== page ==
Attempts to produce blast furnace coke from Victorian brown coal. 2. Hot briquetting, air curing and higher carbonization temperature

Mamun Mollah, Marc Marshall, Roy Jackson, Alan Chaffee

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Attempts have been made to obtain a substitute for blast furnace (BF) coke from a Victorian brown coal mixed with a tar derived from brown coal under conditions sufficiently mild to be economical. Changes to the procedure used in a previous attempt include hot briquetting of the coal-tar mixture at 150 °C rather than ambient, the addition of air curing at 200 °C and carbonization at higher temperature, 1200 °C, rather than 900-950 °C. All these changes led to a decrease in reactivity and increase in compressive strength. In addition, the higher carbonization temperature led to a decrease in surface area. Thus the combined changes led to an increase in strength and decrease in reactivity and surface area. This is the first time a carbonized product has been prepared from brown coal in good yield and of lower reactivity than brown coal char when compared with BF coke. However, the reactivity and surface area remain too high for the product to be used as a substitute for BF coke.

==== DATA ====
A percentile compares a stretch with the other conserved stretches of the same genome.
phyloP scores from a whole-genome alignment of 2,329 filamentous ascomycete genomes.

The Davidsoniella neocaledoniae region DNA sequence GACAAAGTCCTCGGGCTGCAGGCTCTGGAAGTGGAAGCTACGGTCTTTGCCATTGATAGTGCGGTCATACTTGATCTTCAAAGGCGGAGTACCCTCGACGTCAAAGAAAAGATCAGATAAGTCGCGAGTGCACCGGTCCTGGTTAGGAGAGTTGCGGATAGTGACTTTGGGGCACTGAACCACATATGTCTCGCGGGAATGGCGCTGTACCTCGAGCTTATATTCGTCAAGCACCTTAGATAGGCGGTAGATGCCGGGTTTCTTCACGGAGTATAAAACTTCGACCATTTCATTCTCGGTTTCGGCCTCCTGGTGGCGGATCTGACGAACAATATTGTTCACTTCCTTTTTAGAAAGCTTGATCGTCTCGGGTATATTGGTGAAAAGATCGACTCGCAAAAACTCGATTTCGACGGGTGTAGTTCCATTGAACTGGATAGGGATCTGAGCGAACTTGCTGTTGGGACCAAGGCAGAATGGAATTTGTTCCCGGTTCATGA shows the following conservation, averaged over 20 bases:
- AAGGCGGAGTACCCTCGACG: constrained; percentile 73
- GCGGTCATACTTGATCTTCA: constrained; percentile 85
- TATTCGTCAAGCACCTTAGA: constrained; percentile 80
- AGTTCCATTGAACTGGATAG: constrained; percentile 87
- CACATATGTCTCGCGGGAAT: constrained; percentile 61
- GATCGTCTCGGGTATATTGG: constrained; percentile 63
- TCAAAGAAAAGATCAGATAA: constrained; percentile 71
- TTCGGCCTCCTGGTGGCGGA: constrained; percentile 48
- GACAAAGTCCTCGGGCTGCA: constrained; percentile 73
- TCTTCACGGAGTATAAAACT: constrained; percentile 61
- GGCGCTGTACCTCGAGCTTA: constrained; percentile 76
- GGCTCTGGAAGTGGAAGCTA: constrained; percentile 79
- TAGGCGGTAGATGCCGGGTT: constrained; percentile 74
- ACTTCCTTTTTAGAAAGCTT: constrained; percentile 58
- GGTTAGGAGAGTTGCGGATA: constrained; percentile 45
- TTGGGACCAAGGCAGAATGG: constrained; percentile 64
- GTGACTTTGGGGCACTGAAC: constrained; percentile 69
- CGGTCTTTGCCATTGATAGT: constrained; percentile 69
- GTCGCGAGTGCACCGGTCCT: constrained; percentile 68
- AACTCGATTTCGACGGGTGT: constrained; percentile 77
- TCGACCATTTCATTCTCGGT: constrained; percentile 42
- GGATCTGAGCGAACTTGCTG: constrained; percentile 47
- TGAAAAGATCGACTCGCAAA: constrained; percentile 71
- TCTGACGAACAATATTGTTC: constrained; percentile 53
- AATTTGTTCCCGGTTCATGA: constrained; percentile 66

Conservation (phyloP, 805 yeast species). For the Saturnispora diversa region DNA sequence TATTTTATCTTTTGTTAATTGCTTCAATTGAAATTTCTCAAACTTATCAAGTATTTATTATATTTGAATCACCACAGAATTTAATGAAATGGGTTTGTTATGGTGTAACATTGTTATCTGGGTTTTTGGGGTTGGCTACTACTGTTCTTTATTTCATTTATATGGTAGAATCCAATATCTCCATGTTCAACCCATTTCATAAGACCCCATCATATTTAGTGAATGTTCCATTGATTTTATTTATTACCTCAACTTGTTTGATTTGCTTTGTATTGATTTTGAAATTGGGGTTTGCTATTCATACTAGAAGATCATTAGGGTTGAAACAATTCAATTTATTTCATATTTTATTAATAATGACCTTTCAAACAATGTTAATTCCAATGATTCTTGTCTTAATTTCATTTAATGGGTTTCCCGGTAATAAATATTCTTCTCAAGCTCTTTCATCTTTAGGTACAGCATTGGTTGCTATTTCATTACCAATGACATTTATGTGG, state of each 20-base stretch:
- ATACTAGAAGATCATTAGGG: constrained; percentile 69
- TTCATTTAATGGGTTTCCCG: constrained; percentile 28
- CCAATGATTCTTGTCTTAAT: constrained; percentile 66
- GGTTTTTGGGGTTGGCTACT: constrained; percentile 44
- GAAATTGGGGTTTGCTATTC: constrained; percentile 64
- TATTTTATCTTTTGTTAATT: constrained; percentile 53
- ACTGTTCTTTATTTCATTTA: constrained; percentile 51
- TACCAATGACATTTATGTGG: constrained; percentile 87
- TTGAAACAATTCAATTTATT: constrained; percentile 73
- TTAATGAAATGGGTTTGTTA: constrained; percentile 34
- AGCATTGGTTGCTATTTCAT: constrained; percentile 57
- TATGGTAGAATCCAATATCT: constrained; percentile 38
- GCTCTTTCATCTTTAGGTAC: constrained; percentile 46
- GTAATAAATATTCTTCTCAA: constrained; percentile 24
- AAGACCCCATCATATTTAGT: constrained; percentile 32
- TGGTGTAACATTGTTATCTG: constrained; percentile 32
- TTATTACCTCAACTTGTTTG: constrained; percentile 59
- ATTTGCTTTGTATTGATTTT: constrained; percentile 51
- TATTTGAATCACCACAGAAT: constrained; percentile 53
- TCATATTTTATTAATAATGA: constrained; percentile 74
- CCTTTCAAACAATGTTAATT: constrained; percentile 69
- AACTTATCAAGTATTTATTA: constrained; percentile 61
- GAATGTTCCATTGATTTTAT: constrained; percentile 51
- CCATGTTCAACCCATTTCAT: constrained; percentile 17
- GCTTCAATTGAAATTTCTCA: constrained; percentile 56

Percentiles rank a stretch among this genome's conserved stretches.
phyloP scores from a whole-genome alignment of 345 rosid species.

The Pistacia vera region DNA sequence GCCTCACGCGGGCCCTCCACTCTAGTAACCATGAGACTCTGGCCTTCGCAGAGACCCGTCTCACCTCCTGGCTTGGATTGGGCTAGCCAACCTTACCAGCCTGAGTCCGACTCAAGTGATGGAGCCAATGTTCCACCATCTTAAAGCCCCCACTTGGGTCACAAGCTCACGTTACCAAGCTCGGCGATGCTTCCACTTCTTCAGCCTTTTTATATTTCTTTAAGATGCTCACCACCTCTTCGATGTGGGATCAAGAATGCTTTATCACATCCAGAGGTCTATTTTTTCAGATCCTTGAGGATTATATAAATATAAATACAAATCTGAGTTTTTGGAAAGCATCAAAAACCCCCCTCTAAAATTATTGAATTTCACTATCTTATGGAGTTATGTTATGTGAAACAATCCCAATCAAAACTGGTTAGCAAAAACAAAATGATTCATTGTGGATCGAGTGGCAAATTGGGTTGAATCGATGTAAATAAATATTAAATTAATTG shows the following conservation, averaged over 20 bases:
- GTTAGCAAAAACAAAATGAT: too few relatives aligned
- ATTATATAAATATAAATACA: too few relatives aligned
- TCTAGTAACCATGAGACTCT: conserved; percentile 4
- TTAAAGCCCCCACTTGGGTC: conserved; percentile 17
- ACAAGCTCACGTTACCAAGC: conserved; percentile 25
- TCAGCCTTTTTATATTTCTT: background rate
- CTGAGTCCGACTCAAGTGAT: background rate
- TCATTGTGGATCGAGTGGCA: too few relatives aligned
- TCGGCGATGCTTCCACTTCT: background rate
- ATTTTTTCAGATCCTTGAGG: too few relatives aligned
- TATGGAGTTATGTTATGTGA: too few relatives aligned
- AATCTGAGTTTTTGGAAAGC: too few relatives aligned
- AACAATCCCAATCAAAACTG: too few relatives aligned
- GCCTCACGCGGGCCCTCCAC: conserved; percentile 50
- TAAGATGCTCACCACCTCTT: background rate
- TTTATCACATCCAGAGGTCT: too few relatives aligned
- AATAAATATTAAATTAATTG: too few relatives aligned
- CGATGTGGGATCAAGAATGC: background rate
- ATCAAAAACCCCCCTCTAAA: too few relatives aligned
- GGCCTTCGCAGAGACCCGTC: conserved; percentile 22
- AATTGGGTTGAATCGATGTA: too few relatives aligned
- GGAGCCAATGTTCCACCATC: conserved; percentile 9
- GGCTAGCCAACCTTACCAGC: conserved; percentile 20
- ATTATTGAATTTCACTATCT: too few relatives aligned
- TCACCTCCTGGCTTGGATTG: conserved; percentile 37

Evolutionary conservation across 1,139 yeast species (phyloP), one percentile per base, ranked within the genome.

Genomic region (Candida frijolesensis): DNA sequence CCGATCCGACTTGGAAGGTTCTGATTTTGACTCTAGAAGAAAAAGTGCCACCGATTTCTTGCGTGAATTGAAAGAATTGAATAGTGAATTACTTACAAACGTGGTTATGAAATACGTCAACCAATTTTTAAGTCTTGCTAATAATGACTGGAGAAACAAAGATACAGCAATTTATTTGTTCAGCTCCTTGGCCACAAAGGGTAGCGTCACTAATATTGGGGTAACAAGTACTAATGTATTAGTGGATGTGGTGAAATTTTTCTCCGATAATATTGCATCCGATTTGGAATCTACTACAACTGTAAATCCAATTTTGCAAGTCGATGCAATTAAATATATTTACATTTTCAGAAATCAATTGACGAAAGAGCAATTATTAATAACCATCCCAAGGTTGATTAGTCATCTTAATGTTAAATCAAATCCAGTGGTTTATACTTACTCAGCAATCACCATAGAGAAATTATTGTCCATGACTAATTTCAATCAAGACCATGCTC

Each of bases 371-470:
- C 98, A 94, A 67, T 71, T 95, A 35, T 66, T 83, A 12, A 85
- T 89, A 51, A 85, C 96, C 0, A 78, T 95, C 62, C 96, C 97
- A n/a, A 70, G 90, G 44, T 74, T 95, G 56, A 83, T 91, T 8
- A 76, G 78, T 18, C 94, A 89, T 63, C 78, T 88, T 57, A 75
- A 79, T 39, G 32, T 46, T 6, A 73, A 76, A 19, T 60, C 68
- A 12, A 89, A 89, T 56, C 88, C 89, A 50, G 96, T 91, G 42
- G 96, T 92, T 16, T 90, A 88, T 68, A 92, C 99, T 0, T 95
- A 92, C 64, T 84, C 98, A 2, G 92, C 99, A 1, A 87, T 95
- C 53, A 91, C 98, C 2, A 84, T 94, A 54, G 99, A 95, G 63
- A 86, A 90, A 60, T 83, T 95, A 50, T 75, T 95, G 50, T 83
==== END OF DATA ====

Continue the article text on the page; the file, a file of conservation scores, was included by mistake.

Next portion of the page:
Original languageEnglish
Pages (from-to)268-276
Number of pages9
Publication statusPublished - 1 Jun 2016


  • Blast furnace coke
  • Brown coal
  • Coke strength
  • Reactivity
  • Surface area

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